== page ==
- Indigenous peoples of the Northern Great Plains are at high risk from a variety of climate change impacts, especially those resulting from hydrological changes. These include changes in snowpack, disruptions in seasonality and timing of precipitation events, extreme flooding, droughts, melting glaciers, and reduction in streamflows.
- Climatic changes are already resulting in harmful impacts to tribal economies, livelihoods, and sacred waters and plants used for ceremonies, medicine, and subsistence.
- Many native nations have been very proactive in adaptation and strategic climate change planning, but like any sovereign government the scale and the scope depends on a variety of factors.
- Collaboration, coordination, and support across local, state, and federal entities is key for native nations to address climate change impacts.
“Tribal nations” and “native nations” are often used interchangeably to describe sovereign Indigenous governments in the region. “Indigenous peoples” and “tribal communities” are also used to describe people of Native American ancestry living on and near sovereign tribal lands in the Northern Great Plains.
Climate change impacts
Indigenous peoples of the Northern Great Plains have a unique and distinct connection to the land, often dating back thousands of years, and Indigenous inhabitants in the region are observing many climate and seasonality changes to their natural environment and ecosystems that are impacting livelihoods. Climate impacts have led to reduced access to subsistence and traditionally harvested species, including wildlife and plants used in the practice of sacred ceremonies and traditional medicines. This negatively impacts traditionally practiced cultural lifeways tied to the sacredness of land and water, affecting the overall health and well-being of the Northern Great Plains’ Indigenous peoples. (For more information, read the case study Crow Nation and the Spread of Invasive Species in the Fourth National Climate Assessment.)
Tribal elders and natural resource managers in the region have observed seasonal changes in water cycles, phenology (periodic biological responses, such as plant flowering), bird migrations, and hibernation cycles, as well as the reduced availability to harvest traditional plant-based foods, all while witnessing a significant decline in native tree species such as conifers and hardwoods.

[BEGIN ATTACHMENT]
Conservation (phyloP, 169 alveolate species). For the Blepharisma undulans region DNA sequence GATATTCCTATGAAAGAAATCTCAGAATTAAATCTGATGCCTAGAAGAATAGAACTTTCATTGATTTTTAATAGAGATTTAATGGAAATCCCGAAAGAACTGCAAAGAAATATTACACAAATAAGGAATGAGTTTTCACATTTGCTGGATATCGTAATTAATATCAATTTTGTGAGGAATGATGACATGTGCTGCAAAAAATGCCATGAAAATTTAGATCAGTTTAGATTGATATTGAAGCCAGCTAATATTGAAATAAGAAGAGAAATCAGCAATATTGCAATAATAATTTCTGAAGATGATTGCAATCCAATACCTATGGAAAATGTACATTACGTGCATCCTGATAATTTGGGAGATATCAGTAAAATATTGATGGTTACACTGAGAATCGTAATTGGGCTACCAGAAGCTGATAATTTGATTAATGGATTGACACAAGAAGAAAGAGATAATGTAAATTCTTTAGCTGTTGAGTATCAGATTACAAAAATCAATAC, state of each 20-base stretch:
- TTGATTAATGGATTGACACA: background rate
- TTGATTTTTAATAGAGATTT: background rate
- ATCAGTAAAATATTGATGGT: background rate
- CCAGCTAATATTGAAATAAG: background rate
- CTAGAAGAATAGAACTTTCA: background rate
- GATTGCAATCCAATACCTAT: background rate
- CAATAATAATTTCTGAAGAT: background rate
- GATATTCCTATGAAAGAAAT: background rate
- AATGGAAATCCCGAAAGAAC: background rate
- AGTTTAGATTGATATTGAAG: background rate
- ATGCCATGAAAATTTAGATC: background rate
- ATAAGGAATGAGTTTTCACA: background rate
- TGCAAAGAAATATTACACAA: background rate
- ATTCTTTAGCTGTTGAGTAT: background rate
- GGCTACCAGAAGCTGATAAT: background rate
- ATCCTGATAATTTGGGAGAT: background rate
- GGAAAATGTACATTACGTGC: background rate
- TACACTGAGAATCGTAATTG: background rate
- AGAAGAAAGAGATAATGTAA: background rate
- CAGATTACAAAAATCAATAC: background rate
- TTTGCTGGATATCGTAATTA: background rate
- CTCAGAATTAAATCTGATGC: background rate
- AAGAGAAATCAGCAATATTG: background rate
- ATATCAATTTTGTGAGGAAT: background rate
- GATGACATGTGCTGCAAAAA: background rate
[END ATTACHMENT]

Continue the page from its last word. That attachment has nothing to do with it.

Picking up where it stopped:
Negative impacts of a warming climate have likewise affected subsistence fisheries and the overall riparian (wetlands adjacent to rivers and streams) ecosystem health, including declines in salmon, trout, frogs, and mussels due to reduced streamflow and increased water temperatures. Extreme heat and declines in traditional plants such as sage, cottonwoods, and cattails are already impacting sacred ceremonies such as the Sundance, when participants pray while fasting within a constructed lodge lined on the outside with cottonwood saplings used for shading the dancers during a three- or four-day event.1
Many regional tribal communities are experiencing increased fire frequency and intensity. Climate projections that show increased fire risks for the region may result in reduced succession rates of forests, impacting wildlife, freshwater systems, and fisheries and posing a significant threat to the health of tribal communities.
A warming climate poses the greatest threat to water quality and quantity across regional tribal nations. Water is considered a spiritual being, defining traditional cultural connections through sacred ceremonies as well as supporting local economies for tribal communities that transcends the western science view as a consumptive commodity. Water is integral to defining the health and cultural expression of tribal nations, particularly given the impacts of increased temperatures that have led to extreme weather events, either in the form of extreme flooding or prolonged droughts, reduction or changes in snowpack, and seasonal timing of precipitation events. These climate sensitivities, along with substandard water infrastructure, pose considerable threats to tribal sovereignty related to water rights, resulting in water usage insecurity.